The pioneers of the rapidly-growing FinTech sector need access to the financial sector and the politicians that regulate it, and the support of a strong digital economy, says venture capitalist, government advisor and London Tech Week ambassador Eileen Burbidge. And only London has it all.

"London is the undisputed capital of the FinTech world for several reasons including the heritage of the City as a financial centre - about £4 trillion passes through London every day just on foreign exchange," she points out. “300 of the world's banks have their headquarters in London which means more American banks have their headquarters in London than in New York, and you have more than 150,000 knowledge workers in the industry."

The sector’s regulators and politicians are also located in the capital, Burbidge notes. "We have a very progressive and supportive regulatory environment and policymakers here in the UK."

And London is emerging as a tech powerhouse, almost unnoticed despite the hype around the 'Digital Roundabout' in trendy Shoreditch.
"We have the digital sector that contributes more than 11 per cent to UK GDP. We have more software developers than any other hub in the world including San Francisco or New York. The overlap between the digital and financial sectors is driving FinTech," she says.
It is this easy communication between finance, politics and tech that is driving the growth of FinTech.

"London is uniquely positioned in having all three aspects in one city," she explains. "The US has regulators and policy makers who sit in Washington DC, they have Wall Street in New York and the technology cluster in Silicon Valley and those are flights of five to seven hours apart. All these are a cab ride away in London."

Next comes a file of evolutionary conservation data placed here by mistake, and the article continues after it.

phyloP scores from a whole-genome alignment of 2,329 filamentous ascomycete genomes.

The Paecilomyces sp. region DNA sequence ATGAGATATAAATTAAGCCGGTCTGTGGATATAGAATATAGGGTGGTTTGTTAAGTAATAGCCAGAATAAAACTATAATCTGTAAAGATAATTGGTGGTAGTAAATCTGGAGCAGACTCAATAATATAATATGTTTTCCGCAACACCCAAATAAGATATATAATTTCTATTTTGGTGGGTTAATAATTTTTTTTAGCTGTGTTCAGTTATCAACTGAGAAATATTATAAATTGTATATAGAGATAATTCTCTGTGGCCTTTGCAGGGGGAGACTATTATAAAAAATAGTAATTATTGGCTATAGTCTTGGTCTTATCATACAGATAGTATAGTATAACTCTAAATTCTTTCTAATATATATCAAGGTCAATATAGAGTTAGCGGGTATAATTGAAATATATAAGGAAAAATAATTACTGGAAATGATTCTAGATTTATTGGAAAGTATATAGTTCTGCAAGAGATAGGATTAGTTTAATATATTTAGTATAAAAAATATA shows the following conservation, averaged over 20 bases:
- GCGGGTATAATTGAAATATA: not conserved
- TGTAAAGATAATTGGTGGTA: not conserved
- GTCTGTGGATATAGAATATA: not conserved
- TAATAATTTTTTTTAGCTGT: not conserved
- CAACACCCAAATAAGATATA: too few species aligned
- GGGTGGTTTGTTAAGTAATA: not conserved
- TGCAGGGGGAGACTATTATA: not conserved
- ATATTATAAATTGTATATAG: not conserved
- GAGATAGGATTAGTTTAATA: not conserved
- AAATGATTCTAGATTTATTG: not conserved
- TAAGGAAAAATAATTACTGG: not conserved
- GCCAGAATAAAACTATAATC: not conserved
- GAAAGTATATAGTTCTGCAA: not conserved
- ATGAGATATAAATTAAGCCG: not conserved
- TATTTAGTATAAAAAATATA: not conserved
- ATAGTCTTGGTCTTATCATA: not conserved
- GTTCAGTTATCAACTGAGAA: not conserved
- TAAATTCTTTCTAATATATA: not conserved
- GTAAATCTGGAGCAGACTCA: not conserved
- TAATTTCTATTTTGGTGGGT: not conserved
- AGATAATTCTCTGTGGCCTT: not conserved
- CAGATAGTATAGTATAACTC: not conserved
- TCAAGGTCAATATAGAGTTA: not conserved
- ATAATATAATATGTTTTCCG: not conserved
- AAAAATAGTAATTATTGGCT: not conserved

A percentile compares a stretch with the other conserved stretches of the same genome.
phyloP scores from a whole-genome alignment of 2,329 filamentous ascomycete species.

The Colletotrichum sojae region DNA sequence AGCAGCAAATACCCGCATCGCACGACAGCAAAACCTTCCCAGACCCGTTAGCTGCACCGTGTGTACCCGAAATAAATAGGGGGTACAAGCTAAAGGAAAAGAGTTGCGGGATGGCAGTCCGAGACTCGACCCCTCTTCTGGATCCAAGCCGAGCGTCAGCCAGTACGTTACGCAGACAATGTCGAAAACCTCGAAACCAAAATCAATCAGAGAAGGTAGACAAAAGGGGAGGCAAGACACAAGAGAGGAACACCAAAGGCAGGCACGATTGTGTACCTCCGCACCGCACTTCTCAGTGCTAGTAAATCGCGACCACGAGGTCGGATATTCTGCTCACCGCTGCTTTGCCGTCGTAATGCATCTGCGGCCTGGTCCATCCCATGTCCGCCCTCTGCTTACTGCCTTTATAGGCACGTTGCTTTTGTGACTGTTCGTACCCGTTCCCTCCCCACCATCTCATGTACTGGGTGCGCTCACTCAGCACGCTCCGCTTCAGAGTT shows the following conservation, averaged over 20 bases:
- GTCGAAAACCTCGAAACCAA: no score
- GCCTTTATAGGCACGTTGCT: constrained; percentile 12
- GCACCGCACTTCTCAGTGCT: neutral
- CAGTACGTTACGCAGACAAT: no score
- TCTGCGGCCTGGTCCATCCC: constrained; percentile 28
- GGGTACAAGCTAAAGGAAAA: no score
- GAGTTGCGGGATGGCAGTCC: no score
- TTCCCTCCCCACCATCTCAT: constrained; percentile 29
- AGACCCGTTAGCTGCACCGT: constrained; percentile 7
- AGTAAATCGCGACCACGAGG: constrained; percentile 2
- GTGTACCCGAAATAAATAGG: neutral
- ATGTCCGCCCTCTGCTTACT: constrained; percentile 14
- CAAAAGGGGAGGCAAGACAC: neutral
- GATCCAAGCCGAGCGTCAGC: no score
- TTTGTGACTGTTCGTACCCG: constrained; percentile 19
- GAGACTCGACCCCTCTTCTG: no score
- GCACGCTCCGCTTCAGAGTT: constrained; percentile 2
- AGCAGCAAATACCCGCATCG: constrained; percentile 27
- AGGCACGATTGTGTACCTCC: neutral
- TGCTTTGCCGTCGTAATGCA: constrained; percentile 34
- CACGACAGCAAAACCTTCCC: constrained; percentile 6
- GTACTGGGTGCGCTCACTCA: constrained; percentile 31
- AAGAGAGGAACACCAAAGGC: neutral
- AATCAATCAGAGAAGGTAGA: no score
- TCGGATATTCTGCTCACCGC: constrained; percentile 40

Burbidge has seen the growth of the sector at first hand since she arrived in the capital from Silicon Valley in 2004 to become employee number 3 at the UK headquarters of an ambitious new start-up called Skype.
"The development team was in Estonia but the business headquarters was in London because it really is one of the tech hubs of the world. The founders, Nik Zennstrom and Janus Friis, are Swedish and Danish respectively and they just realised they wanted to be in a global city with access to a big market and London was an obvious choice for them."

Nowadays Burbidge is a partner at Passion Capital, and invests not just in FinTech but other areas where London harbours a growing digital sector. "I am genuinely excited about the opportunities in London which I believe are greater than I personally would have in Silicon Valley. We may be starting from a lower base but the potential is greater than anywhere else in the world."
 "I am genuinely excited about the opportunities in London which I believe are greater than I personally would have in Silicon Valley. We may be starting from a lower base but the potential is greater than anywhere else in the world."

Burbidge was demonstrating exactly why London is so strong in FinTech as we spoke. She was on the move from a meeting with a government department in Whitehall to a meeting with a financial institution in the City, a journey of just a few minutes by taxi. Because she was on the phone to me, she hailed one of London's iconic black cabs in the traditional way rather than use Hailo, the app developed in London to call and pay for taxis, or one of the many other taxi and minicab apps now available in the capital. She then paid using Apple Pay, the wireless payment system supported by most of the largest UK retail banks.
London possesses the ideal combination of financial strength and probity, democratic government and strong but fair regulation, digital expertise and other professional services of world standard, and, most of all, an innovative, entrepreneurial and highly educated workforce. Plus, it is a great place to live. It is an environment that seems set to extend London's lead as the FinTech centre of the world.